Fonta Flora’s Todd Boera says going plow-to-pint was part of their concept “from the jump. Our concept and guiding compass was creating beers with a sense of place and agricultural purpose. Even at our original location in downtown Morganton, North Carolina, we brewed all of our beers with local malt and a wide variety of different local farmed and foraged ingredients. From that, building our second location and production facility on a farm seemed like a natural progression that would allow us to cultivate our own ingredients and truly represent what it means to be an agriculturally focused brewery.” They revived the idyllic 53-acre, historic Whippoorwill Dairy Farm in 2019 by combining forces with the Foothills Land Conservancy, who acquired 44 of the acres and immediately donated them to Lake James State Park, which borders the property.
Hardywood Park Craft Brewery | Virginia
Hardywood Park’s owners snapped up a 22-acre parcel in West Creek about 20 miles from the brewery’s first location near downtown Richmond, Virginia. The team invested about $30 million to include a taproom, beer garden, orchard, and natural amphitheater. They actually scouted more than 100 locations before finding this beauty.
Oskar Blues Brewery | North Carolina
After riding his bike in Pisgah, North Carolina, owner Dale Katechis knew that Brevard was the place for his East Coast operations, which opened in 2012. Then in 2014, he purchased a 145-acre historic farm eight miles away in Hendersonville that butts up to the Pisgah National Forest. They aren’t utilizing the property as a production farm; instead, they’ve transformed it into a biking destination and event venue, hosting the brewery’s Burning CAN Festival there every August. Aaron Baker, Oskar Blues’ senior marketing manager, says that the setup has been a challenge: “For the REEB Ranch, the most challenging aspect is simply communicating to folks about what it’s all about. It doesn’t fit into any established categories so it can be tough to describe,” Baker says. The venture has led to the company also launching a mountain bike brand, REEB Cycles.
Burial Beer Co. | North Carolina
Burial Beer out of Asheville, North Carolina, also purchased an historic slice of land–formerly barracks for Civilian Conservation Corps under FDR’s presidency–a few miles from their original taproom in Asheville’s South Slope beer district. Although the six buildings on the 2-acre tract look like barns and the property has a farm vibe, owners Jess and Doug Reiser and Tim Gromley aren’t growing their own goods. They opened this destination and production brewery to show off other local farmers, potters, and artisans, as well as “showcasing breweries from around the country and world, winemakers, and craft distillers” at their on-site farm-to-table restaurant, Forestry Camp Bar and Restaurant, explains Jess. She says they chose Asheville because, “It’s a place where people want to live, they care so deeply about this city and it shows through their interactions with one another and the intention behind their daily lives. This city is very inspirational and while we loved Seattle, we were looking for a place that we could really impact and vice versa, and feel supported by.”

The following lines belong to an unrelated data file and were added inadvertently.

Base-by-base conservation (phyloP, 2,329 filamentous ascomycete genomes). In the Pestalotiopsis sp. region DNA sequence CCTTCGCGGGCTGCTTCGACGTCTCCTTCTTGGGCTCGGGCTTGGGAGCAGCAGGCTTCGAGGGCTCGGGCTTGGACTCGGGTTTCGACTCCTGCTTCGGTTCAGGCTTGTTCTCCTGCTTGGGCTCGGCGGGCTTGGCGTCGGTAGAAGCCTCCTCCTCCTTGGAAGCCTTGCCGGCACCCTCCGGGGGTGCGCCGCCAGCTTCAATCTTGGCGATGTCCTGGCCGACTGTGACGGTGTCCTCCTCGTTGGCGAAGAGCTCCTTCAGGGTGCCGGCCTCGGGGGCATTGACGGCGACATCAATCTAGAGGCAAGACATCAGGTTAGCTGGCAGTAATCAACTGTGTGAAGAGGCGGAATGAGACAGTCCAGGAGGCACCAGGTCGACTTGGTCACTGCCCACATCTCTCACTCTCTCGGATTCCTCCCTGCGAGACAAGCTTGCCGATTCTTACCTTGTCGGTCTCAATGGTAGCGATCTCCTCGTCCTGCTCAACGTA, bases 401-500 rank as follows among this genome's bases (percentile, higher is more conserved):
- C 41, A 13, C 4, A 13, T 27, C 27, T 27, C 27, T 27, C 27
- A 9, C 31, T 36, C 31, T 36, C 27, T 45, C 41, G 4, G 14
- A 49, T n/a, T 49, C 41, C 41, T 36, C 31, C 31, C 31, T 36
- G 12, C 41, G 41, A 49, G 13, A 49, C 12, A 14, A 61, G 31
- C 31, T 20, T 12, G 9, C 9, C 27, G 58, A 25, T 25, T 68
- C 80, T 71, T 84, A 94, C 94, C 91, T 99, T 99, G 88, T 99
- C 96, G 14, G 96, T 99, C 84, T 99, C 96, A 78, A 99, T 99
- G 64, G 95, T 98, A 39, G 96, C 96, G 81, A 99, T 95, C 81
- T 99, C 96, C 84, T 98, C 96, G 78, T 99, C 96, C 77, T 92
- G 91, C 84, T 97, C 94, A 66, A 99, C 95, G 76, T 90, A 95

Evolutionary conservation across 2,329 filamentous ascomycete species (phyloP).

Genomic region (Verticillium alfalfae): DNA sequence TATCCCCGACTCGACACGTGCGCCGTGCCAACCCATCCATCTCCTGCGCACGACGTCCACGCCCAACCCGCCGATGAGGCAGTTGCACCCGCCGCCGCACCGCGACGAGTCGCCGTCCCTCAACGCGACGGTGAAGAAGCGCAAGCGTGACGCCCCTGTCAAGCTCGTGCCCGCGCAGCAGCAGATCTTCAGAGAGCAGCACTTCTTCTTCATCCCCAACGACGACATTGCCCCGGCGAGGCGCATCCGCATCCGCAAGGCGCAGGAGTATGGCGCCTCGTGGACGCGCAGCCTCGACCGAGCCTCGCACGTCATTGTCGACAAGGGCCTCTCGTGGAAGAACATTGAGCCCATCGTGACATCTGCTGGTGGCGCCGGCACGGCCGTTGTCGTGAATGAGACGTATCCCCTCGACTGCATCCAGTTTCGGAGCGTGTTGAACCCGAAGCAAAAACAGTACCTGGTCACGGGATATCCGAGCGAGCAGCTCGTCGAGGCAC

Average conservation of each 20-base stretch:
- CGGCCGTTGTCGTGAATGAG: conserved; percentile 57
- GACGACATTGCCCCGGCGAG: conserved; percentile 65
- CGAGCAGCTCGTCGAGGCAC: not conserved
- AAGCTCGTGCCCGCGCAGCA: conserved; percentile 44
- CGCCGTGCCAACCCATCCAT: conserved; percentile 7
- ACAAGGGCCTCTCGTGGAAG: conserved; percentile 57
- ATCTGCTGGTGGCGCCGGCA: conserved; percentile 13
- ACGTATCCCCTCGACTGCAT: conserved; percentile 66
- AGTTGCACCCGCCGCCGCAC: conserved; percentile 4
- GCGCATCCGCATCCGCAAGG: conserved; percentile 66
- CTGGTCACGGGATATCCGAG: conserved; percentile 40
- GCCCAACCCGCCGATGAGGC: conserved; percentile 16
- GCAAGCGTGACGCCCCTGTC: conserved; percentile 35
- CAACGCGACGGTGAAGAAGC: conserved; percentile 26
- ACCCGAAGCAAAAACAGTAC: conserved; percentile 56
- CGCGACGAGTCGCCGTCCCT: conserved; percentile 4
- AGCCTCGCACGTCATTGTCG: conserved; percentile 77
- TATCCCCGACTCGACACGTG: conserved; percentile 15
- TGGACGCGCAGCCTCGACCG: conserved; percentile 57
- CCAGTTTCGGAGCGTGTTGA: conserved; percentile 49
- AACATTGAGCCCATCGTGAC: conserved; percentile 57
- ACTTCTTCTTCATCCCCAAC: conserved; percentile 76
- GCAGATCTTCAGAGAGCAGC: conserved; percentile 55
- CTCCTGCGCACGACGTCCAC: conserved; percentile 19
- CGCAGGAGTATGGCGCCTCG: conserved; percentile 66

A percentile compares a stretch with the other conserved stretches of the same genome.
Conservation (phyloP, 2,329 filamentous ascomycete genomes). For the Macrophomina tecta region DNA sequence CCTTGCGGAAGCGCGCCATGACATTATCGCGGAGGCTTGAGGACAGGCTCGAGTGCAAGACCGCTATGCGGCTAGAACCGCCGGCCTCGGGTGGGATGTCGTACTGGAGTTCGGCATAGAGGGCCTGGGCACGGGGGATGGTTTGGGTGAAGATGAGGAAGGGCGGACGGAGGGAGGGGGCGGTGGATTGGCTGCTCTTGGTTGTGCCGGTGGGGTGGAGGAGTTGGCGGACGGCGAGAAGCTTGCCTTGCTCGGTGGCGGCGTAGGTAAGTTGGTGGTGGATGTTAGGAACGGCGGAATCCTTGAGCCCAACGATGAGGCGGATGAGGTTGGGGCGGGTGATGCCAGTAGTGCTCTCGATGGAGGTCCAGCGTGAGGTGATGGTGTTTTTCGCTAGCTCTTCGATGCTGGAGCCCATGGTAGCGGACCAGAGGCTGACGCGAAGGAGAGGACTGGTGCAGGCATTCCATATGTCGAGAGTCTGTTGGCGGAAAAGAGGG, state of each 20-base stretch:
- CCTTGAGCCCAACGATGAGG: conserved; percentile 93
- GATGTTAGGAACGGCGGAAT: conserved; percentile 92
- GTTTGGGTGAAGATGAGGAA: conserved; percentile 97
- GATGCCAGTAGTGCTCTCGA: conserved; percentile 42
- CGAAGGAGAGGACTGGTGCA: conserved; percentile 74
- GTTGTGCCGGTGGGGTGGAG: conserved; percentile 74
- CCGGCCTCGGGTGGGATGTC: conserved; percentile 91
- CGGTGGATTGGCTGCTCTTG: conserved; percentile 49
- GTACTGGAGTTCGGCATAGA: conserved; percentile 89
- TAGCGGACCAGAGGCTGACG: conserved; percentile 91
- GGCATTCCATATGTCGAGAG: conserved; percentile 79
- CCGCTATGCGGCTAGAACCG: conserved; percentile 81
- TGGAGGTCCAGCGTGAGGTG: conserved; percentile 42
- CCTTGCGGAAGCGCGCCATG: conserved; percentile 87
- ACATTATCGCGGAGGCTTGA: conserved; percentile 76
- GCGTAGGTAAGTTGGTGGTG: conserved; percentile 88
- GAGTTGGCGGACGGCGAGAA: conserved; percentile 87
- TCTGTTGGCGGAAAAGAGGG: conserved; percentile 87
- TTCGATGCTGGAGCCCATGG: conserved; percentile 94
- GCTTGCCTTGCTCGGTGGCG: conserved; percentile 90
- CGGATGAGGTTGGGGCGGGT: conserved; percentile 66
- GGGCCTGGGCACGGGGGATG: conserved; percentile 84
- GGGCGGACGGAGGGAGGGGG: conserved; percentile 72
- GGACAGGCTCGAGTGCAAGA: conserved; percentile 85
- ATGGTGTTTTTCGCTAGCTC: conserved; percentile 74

Ever Grain Brewing | Pennsylvania
Ever Grain Brewing in Camp Hill, Pennsylvania, announced in late 2019 that it is also venturing into the farm brewery world. The brewery’s founders were inspired by “the owners’ love of funky farmhouse beers they drank from Jester King and Forest and Main,” head brewer Derek Testerman tells BreweriesInPennsylvania.com. The second location will feature oak fermented, bottle conditioned, mixed-culture beers, experimental ales, and native ales.
Rogue Farms | Oregon
Rogue has built quite the empire, with a total of nine “Rogue-ries” located throughout Oregon and a brewhouse in Issaquah, Washington. Their farm brewery also has a taproom featuring a limited menu and 12 beers on draft, many created using the farm’s bounty. Communication and Marketing Manager Amanda Zessin shares that the global hop shortage in the mid-2000s–due to poor weather and a storage facility catching fire in Washington–prompted Rogue to open the farm in 2008. “To prevent ever having to tell our brewmaster at the time, John ‘More Hops’ Maier that we couldn’t get enough hops for him to brew with, we decided to grow our own. We went through the yellow pages to call every hop farmer we could find and Coleman Agriculture in Independence, Oregon, called us back.”
So pack a picnic, load your favorite road trip playlist, and make your next beercation plans to visit a farm brewery this year.